This Flu Season Is Different. Here’s How to Prepare.

One silver lining of the last two winters is that the flu, which typically sends hundreds of thousands of Americans to the hospital each year and causes tens of thousands of deaths, was not as severe as it has been in years past. Peter Palese, a microbiologist and flu expert at the Icahn School of Medicine at Mount Sinai in New York City, said there were 100 times fewer infections, hospitalizations and deaths from influenza last season than in average flu seasons.

But when compared with last fall, life is more back to normal — kids are in classrooms, workers are in offices and more people are planning to travel over the holidays. This is raising questions about how bad this flu season could get. To help you prepare and know what to expect, we asked two infectious disease physicians, a microbiologist and a pediatrician to weigh in.

Do we know how bad this year’s flu season will be?

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“We don’t have a crystal ball,” said Dr. Lisa L. Maragakis, senior director of infection prevention at the Johns Hopkins Health System. But for hints of what to expect, scientists have been watching the Southern Hemisphere, where flu season is now wrapping up. And the good news is that the flu season has been relatively mild there, Maragakis said — so ours might be, too.

Yet there are reasons to be worried as well. “When you look across the years, more serious and more severe flu seasons often follow light ones,” Maragakis said. That’s likely because of how the flu evolves and how susceptible people are to the strains circulating during the next season. Since we’ve had two light years in a row, we could be in for a bad year if the flu starts spreading, she said. (Cases are already starting to crop up in the United States, but for the most part, levels remain minimal to low — consistent with what we saw around this time last year.)

In a study published on a preprint server in August that has not yet been peer-reviewed, researchers from the University of Pittsburgh used mathematical modeling to predict how severe the upcoming flu season might be based on this increased susceptibility. They reported that if flu and flu vaccination levels are typical of prior years, 102,000 more Americans than average could be hospitalized with influenza — a 20% increase.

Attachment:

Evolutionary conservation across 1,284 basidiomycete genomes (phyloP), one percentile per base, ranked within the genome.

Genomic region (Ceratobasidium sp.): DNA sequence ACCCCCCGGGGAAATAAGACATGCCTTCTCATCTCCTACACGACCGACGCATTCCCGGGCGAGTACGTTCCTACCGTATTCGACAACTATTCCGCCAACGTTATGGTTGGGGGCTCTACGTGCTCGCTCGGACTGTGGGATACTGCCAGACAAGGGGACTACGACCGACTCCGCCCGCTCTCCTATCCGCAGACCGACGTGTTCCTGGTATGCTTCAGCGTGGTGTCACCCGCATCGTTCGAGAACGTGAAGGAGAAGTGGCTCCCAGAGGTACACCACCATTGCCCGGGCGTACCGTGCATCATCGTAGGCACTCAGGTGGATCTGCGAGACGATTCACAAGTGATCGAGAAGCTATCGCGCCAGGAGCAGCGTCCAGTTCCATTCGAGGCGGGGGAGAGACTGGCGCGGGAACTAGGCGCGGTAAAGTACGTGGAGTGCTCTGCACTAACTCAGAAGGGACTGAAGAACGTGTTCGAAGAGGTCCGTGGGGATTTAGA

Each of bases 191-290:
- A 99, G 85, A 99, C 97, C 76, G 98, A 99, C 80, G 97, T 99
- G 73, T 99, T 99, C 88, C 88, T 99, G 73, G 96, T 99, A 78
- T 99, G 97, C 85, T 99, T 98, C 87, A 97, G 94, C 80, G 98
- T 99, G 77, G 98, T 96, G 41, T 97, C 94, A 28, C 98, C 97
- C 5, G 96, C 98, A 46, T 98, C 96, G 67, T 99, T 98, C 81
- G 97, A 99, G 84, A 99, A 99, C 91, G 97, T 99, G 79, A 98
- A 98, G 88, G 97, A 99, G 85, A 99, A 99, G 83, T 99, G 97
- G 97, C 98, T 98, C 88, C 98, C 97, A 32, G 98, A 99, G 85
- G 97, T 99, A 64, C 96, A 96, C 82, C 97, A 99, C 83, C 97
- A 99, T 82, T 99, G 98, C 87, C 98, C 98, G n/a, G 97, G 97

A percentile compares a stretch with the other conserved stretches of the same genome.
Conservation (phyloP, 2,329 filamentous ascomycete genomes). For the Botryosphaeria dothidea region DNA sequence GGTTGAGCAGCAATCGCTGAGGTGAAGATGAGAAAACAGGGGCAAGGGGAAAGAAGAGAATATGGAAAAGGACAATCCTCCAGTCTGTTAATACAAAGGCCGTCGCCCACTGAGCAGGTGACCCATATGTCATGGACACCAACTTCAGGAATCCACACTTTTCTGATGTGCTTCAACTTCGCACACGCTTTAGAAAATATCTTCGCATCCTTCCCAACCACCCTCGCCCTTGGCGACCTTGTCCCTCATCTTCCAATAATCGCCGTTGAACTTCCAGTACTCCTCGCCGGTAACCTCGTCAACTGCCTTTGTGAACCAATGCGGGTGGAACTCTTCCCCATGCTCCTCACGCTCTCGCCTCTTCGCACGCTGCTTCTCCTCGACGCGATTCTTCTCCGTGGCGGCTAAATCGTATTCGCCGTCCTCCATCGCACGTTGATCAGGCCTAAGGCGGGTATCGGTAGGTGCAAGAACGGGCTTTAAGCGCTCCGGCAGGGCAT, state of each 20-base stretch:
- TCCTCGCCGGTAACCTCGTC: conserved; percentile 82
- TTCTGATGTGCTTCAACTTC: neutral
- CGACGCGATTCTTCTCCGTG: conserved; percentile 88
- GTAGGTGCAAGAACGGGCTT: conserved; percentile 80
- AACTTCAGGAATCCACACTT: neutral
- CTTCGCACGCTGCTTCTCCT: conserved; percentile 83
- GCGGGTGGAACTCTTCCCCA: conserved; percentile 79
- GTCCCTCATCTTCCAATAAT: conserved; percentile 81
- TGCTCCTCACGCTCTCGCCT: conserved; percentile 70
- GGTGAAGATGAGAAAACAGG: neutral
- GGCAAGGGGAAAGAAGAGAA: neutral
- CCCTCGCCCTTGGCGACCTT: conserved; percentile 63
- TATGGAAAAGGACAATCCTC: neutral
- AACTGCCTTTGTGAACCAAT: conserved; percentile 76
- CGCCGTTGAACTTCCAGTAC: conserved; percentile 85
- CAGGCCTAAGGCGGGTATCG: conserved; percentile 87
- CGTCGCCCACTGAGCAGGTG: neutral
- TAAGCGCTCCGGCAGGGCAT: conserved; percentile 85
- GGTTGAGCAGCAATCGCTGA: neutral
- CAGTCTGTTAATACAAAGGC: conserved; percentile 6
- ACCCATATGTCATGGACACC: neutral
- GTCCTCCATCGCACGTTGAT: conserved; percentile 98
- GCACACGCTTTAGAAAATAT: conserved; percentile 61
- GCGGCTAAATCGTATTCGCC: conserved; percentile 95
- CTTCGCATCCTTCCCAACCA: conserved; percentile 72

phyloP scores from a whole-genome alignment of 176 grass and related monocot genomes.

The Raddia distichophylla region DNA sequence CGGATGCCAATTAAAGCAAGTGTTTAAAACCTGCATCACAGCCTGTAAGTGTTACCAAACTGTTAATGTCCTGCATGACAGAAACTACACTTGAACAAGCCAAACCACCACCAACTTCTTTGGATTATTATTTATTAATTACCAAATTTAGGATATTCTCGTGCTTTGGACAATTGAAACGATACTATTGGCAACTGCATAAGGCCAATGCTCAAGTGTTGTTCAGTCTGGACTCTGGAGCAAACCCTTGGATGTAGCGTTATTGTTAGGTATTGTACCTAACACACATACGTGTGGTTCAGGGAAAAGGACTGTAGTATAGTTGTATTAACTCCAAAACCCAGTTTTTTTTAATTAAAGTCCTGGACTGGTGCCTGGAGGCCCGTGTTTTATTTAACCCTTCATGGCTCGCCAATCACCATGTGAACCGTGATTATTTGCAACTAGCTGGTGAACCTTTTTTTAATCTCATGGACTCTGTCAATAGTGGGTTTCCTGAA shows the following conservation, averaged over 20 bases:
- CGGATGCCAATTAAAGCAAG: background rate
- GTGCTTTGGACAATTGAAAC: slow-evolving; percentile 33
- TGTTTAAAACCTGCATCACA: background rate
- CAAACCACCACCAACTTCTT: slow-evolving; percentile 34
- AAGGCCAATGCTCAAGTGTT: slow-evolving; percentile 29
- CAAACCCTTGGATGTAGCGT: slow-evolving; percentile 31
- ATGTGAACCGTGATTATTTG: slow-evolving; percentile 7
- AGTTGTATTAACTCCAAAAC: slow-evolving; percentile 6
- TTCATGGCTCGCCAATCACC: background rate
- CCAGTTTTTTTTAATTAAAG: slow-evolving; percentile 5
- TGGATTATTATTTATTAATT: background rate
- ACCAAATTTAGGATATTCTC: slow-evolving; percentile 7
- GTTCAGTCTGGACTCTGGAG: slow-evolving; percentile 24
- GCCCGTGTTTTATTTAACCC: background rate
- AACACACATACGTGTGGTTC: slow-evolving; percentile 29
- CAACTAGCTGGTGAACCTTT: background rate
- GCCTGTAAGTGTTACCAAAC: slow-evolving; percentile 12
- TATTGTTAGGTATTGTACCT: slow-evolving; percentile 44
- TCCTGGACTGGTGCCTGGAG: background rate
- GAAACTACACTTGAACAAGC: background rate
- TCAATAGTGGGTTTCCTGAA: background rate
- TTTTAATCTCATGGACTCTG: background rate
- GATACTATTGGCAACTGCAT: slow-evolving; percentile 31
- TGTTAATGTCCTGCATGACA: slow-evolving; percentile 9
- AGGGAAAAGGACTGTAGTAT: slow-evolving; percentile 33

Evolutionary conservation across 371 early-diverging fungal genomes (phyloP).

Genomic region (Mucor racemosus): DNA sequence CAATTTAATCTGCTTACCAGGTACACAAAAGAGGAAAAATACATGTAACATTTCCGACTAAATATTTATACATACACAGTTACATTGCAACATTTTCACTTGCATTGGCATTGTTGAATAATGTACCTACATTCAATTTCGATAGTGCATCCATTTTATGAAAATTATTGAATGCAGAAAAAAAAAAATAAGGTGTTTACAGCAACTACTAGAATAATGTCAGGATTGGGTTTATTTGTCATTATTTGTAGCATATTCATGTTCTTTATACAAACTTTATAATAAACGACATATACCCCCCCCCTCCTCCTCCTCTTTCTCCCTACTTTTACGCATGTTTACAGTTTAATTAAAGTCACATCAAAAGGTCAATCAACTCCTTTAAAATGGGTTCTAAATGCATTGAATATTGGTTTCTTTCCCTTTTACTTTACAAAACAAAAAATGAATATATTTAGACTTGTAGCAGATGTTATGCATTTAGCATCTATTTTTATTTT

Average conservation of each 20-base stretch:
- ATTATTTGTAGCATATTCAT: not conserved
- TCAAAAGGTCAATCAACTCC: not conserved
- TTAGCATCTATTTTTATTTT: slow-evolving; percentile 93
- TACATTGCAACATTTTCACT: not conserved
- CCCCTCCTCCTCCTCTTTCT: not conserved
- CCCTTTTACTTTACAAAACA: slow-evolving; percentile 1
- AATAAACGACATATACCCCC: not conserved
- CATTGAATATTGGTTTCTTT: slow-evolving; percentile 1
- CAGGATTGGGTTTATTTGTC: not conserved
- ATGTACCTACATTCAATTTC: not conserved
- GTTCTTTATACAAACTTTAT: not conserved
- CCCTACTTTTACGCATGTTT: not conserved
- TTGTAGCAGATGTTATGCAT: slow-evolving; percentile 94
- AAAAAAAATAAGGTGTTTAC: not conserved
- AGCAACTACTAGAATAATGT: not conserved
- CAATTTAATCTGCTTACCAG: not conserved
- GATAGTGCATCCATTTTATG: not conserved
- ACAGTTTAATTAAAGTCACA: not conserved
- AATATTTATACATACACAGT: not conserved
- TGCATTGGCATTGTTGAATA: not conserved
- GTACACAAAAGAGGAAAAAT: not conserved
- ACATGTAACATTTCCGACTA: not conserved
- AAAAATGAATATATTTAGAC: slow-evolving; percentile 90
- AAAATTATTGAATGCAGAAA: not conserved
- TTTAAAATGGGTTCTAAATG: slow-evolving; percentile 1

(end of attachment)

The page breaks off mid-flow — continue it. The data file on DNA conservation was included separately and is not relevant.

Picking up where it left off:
Another consideration is that COVID-19 precautions, like masking and social distancing, which also help to prevent the spread of the flu, aren’t being used now as much as they were. “There’s a lot more commingling, kids are back in school, mask mandates have been lifted,” said Dr. Soniya Gandhi, an infectious disease physician at Cedars-Sinai Marina del Rey Hospital. So once the flu starts spreading, it may sweep easily through the population.

Also, ironically, the fact that the flu was so mild in the Southern Hemisphere could work against us. Scientists analyze Southern Hemisphere flu activity to determine which strains of the virus to include in flu vaccines in the United States, but when the flu is mild there, “we don’t have as much opportunity to see what strains are circulating,” Maragakis said. “If a different strain suddenly appears than the ones that we included in the vaccine, we could have a vaccine mismatch, and that leads to a more severe flu season.”

How well do our flu vaccines work?

Because the flu virus changes so rapidly, and most flu vaccines are grown slowly and somewhat imprecisely in chicken eggs, the strains we get vaccinated against are sometimes not what our bodies end up encountering, Palese said. And because of that, flu vaccines are not as effective as some other vaccines that protect against viral illnesses. During the 2019-20 flu season, for instance, those who received the flu vaccine were only 39% less likely than people who didn’t receive the vaccine to develop influenza. Two doses of the Moderna and Pfizer COVID-19 vaccines, on the other hand, reduce symptomatic illness from COVID-19 by more than 90%, and two doses of the measles vaccine provide 97% protection.

That being said, Palese added, the best thing you can do to protect yourself from the flu is to get a vaccine. “That’s the only thing that really makes a difference.”

Who should get a flu vaccine?

With rare exceptions, the Centers for Disease Control and Prevention recommend that everyone 6 months and older get a flu vaccine. People with egg allergies can still get flu shots, although those with life-threatening allergies to other vaccine ingredients, like gelatin or antibiotics, should not.